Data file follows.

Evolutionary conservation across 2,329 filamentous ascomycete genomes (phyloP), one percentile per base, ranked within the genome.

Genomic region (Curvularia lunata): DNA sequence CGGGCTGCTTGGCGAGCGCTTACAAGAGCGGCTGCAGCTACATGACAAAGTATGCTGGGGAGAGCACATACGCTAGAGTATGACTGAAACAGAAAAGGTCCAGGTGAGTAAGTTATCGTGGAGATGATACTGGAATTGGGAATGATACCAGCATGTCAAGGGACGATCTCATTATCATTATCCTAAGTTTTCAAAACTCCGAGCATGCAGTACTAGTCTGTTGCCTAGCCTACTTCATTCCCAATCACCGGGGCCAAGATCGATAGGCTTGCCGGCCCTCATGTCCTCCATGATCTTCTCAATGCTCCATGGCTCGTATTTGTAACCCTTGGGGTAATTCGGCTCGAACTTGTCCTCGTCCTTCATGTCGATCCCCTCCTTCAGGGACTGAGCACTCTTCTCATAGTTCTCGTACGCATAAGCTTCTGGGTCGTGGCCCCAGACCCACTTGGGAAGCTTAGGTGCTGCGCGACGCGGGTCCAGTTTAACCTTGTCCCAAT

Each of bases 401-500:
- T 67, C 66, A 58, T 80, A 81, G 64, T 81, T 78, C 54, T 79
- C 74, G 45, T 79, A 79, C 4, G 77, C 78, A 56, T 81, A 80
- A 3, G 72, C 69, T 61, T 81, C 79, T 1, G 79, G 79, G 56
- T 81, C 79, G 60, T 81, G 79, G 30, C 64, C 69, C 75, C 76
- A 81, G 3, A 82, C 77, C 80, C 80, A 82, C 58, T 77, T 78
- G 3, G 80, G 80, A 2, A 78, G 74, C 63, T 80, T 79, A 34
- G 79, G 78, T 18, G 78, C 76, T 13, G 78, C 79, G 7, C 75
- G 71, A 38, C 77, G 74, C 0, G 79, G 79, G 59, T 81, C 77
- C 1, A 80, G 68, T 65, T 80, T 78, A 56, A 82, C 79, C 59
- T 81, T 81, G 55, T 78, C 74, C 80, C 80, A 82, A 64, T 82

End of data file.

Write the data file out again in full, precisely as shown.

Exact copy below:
Evolutionary conservation across 2,329 filamentous ascomycete genomes (phyloP), one percentile per base, ranked within the genome.

Genomic region (Curvularia lunata): DNA sequence CGGGCTGCTTGGCGAGCGCTTACAAGAGCGGCTGCAGCTACATGACAAAGTATGCTGGGGAGAGCACATACGCTAGAGTATGACTGAAACAGAAAAGGTCCAGGTGAGTAAGTTATCGTGGAGATGATACTGGAATTGGGAATGATACCAGCATGTCAAGGGACGATCTCATTATCATTATCCTAAGTTTTCAAAACTCCGAGCATGCAGTACTAGTCTGTTGCCTAGCCTACTTCATTCCCAATCACCGGGGCCAAGATCGATAGGCTTGCCGGCCCTCATGTCCTCCATGATCTTCTCAATGCTCCATGGCTCGTATTTGTAACCCTTGGGGTAATTCGGCTCGAACTTGTCCTCGTCCTTCATGTCGATCCCCTCCTTCAGGGACTGAGCACTCTTCTCATAGTTCTCGTACGCATAAGCTTCTGGGTCGTGGCCCCAGACCCACTTGGGAAGCTTAGGTGCTGCGCGACGCGGGTCCAGTTTAACCTTGTCCCAAT

Each of bases 401-500:
- T 67, C 66, A 58, T 80, A 81, G 64, T 81, T 78, C 54, T 79
- C 74, G 45, T 79, A 79, C 4, G 77, C 78, A 56, T 81, A 80
- A 3, G 72, C 69, T 61, T 81, C 79, T 1, G 79, G 79, G 56
- T 81, C 79, G 60, T 81, G 79, G 30, C 64, C 69, C 75, C 76
- A 81, G 3, A 82, C 77, C 80, C 80, A 82, C 58, T 77, T 78
- G 3, G 80, G 80, A 2, A 78, G 74, C 63, T 80, T 79, A 34
- G 79, G 78, T 18, G 78, C 76, T 13, G 78, C 79, G 7, C 75
- G 71, A 38, C 77, G 74, C 0, G 79, G 79, G 59, T 81, C 77
- C 1, A 80, G 68, T 65, T 80, T 78, A 56, A 82, C 79, C 59
- T 81, T 81, G 55, T 78, C 74, C 80, C 80, A 82, A 64, T 82